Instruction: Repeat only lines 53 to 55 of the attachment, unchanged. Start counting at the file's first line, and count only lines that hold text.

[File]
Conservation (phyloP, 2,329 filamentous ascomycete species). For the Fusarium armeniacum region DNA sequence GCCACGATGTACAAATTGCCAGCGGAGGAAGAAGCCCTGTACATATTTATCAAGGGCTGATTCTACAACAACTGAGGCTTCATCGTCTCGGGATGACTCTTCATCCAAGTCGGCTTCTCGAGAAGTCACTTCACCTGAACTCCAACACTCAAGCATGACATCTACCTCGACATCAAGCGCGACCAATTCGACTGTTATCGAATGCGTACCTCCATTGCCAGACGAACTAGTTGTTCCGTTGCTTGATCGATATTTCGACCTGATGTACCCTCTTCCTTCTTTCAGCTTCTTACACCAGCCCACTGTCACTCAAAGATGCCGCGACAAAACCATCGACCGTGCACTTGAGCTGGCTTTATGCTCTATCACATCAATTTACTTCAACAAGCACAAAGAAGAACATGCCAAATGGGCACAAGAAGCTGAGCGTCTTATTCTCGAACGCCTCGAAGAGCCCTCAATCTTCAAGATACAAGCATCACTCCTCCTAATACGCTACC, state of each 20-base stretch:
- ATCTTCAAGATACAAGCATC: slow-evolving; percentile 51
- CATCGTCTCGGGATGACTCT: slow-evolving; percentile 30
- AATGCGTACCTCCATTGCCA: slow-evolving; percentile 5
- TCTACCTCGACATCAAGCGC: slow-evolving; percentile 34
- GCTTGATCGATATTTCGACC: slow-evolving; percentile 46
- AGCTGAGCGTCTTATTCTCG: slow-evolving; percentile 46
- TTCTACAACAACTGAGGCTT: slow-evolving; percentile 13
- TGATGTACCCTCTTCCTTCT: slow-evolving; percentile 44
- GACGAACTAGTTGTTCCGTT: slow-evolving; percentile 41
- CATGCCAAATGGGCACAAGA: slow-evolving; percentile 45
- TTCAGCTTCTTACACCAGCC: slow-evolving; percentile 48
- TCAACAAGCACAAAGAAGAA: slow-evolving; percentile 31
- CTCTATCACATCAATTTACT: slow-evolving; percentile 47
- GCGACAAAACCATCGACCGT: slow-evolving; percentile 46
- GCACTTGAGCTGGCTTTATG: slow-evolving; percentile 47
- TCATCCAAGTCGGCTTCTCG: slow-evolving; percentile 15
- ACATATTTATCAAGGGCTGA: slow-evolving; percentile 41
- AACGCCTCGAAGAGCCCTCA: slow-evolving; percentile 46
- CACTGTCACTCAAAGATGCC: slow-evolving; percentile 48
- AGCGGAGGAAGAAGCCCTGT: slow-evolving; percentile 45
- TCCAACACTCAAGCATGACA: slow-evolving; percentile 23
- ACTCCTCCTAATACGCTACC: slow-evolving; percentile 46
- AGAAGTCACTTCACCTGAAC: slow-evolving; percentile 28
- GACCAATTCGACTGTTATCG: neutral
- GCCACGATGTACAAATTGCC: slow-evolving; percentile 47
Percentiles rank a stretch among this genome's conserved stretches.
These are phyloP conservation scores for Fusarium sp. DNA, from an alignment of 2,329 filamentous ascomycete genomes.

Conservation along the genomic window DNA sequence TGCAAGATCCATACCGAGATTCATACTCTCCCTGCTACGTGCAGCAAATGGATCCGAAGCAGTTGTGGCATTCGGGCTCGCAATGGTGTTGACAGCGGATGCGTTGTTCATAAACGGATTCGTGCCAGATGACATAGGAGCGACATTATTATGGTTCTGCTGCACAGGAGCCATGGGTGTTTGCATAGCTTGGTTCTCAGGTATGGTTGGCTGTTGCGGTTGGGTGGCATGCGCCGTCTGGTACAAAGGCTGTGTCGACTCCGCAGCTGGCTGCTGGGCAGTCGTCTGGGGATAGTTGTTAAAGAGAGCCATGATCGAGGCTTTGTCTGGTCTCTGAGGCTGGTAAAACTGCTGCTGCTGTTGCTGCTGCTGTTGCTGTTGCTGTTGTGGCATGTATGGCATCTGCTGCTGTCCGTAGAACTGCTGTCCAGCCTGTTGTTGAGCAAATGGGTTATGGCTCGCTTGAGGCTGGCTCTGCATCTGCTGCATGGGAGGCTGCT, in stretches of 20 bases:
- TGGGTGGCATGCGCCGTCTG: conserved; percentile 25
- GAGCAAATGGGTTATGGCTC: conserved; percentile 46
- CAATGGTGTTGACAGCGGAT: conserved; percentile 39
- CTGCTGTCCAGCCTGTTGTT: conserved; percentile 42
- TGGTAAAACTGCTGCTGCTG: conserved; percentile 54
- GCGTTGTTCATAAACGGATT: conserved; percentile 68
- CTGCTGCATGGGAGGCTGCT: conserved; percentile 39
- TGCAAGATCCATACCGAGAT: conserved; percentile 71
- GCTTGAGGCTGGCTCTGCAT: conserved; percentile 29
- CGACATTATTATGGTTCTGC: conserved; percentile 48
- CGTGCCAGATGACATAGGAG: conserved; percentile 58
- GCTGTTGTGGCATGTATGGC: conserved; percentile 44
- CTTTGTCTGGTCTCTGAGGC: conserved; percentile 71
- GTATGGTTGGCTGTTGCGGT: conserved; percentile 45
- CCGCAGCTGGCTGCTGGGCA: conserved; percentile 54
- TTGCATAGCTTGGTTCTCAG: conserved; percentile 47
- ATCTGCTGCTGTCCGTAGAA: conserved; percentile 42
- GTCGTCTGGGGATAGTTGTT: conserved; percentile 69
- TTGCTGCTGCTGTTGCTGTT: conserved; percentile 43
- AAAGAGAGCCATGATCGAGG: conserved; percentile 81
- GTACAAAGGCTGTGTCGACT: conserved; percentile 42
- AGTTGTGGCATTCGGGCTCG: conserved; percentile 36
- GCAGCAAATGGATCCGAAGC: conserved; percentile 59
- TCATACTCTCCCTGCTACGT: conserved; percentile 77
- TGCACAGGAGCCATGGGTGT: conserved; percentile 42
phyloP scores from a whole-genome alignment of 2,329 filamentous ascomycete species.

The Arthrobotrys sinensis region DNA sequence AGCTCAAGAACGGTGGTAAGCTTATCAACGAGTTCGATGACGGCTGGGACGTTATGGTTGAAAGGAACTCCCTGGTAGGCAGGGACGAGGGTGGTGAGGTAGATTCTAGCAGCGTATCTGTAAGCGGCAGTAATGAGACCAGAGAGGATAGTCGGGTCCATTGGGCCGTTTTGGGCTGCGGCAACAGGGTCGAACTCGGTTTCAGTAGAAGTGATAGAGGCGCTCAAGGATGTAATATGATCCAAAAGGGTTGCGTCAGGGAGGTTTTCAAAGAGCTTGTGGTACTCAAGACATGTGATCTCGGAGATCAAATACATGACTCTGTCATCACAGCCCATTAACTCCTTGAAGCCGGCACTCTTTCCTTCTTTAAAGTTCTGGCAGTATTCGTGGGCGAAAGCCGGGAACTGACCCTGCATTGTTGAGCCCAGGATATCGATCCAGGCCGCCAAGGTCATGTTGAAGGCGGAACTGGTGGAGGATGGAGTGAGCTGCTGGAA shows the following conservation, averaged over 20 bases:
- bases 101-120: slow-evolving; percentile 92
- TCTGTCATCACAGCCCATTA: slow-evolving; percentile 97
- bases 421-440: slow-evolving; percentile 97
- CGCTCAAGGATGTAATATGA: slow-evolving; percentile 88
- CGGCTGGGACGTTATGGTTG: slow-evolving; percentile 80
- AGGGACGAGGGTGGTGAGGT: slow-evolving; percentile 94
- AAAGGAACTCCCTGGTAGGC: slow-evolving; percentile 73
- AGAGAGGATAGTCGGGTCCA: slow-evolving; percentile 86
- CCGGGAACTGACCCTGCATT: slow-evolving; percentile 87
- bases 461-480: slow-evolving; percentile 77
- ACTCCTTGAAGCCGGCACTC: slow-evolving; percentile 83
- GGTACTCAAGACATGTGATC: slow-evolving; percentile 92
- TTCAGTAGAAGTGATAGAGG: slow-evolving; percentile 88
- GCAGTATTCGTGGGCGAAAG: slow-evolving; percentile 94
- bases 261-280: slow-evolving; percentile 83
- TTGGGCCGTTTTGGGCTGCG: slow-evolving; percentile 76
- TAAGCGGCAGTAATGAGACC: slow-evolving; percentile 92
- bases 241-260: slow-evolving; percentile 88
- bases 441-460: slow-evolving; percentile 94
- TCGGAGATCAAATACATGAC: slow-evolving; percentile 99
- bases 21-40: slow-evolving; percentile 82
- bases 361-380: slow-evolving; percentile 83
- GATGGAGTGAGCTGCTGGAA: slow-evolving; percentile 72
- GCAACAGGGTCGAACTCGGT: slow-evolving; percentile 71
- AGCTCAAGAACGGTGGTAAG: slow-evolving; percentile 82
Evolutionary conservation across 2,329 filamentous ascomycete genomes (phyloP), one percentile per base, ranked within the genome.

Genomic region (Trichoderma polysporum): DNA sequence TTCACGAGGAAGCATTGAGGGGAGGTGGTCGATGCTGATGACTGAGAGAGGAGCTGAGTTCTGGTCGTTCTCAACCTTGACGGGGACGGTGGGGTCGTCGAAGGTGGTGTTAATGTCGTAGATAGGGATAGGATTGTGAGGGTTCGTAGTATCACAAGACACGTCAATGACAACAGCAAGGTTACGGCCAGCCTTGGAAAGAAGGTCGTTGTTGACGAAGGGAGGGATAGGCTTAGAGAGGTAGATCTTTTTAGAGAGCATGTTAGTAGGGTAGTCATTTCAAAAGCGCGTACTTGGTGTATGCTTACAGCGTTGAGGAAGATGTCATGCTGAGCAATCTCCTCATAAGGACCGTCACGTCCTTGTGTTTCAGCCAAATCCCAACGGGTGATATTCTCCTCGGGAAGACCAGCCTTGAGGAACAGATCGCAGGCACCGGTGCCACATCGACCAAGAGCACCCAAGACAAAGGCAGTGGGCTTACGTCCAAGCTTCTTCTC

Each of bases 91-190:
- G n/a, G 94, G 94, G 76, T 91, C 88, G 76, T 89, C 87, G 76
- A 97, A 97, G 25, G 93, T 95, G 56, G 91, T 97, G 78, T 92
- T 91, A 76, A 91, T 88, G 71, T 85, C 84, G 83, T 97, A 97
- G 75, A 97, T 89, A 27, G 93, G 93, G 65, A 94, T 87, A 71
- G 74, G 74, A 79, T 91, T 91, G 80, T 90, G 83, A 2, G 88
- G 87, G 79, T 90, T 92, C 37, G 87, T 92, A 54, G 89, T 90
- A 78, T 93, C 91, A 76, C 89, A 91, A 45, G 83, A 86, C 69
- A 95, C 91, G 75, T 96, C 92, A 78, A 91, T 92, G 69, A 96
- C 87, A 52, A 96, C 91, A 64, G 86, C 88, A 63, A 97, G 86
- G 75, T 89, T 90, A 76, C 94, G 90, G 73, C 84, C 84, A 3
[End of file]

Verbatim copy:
- TCATACTCTCCCTGCTACGT: conserved; percentile 77
- TGCACAGGAGCCATGGGTGT: conserved; percentile 42
phyloP scores from a whole-genome alignment of 2,329 filamentous ascomycete species.